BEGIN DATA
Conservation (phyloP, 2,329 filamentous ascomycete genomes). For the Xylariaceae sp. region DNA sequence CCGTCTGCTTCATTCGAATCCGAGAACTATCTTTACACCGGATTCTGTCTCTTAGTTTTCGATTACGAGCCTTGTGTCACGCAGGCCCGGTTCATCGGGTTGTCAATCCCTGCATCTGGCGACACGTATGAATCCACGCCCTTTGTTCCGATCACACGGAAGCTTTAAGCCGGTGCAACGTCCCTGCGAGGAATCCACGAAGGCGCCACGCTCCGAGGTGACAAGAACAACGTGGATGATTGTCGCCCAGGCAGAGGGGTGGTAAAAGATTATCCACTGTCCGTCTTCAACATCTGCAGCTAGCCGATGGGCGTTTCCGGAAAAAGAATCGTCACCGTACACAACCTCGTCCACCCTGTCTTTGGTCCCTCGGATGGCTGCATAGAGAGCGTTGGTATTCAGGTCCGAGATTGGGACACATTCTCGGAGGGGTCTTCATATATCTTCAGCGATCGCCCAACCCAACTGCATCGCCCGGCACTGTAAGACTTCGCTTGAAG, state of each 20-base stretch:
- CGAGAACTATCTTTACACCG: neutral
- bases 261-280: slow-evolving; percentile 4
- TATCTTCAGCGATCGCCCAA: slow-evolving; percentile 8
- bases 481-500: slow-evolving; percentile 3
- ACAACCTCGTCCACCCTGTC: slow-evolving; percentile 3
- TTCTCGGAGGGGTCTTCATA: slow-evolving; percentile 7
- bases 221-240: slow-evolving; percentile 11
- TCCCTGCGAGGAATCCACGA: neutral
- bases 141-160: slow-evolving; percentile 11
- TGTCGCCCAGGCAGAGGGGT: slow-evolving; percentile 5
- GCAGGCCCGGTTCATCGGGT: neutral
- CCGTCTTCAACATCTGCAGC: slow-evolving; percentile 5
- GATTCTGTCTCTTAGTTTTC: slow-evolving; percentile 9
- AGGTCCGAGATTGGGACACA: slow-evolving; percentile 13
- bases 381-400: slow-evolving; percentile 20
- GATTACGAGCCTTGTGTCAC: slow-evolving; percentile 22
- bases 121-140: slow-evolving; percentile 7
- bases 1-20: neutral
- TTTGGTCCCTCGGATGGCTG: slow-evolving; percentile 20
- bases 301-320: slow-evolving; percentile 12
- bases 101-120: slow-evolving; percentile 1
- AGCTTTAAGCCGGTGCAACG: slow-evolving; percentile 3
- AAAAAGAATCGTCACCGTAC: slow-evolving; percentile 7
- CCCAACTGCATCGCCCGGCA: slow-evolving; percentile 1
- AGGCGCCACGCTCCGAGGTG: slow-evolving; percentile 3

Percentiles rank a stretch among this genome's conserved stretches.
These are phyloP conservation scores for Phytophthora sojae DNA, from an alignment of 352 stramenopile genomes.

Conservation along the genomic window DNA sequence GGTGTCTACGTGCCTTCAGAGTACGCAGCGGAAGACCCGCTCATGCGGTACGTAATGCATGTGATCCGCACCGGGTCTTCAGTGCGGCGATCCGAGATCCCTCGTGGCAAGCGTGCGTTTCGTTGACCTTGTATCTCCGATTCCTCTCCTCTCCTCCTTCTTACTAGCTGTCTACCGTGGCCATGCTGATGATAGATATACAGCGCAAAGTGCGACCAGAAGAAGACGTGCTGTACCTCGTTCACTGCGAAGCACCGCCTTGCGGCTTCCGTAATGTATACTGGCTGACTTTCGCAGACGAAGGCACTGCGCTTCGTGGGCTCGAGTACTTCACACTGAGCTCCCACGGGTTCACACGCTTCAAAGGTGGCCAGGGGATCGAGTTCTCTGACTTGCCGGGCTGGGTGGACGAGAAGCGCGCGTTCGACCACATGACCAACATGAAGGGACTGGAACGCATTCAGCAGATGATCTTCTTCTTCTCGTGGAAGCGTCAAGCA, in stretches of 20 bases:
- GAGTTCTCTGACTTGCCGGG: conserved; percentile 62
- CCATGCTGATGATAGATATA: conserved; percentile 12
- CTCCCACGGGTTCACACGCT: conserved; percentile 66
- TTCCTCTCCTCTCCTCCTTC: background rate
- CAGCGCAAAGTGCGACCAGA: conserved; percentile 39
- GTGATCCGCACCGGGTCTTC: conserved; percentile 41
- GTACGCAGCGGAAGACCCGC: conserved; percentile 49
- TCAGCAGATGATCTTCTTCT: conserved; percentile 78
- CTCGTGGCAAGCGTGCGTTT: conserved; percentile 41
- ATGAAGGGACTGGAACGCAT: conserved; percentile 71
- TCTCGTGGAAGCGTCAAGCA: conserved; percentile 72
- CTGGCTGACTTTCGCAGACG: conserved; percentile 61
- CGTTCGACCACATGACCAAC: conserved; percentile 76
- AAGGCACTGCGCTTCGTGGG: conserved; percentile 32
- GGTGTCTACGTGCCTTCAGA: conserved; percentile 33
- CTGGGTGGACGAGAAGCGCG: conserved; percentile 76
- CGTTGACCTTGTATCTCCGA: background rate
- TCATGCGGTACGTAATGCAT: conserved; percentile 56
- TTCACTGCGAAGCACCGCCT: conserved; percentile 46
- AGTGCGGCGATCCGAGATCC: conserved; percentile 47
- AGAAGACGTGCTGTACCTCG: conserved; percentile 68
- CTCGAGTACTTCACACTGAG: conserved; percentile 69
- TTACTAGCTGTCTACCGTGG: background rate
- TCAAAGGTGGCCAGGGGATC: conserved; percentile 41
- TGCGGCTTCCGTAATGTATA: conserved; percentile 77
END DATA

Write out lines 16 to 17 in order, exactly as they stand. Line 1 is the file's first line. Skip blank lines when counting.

- bases 381-400: slow-evolving; percentile 20
- GATTACGAGCCTTGTGTCAC: slow-evolving; percentile 22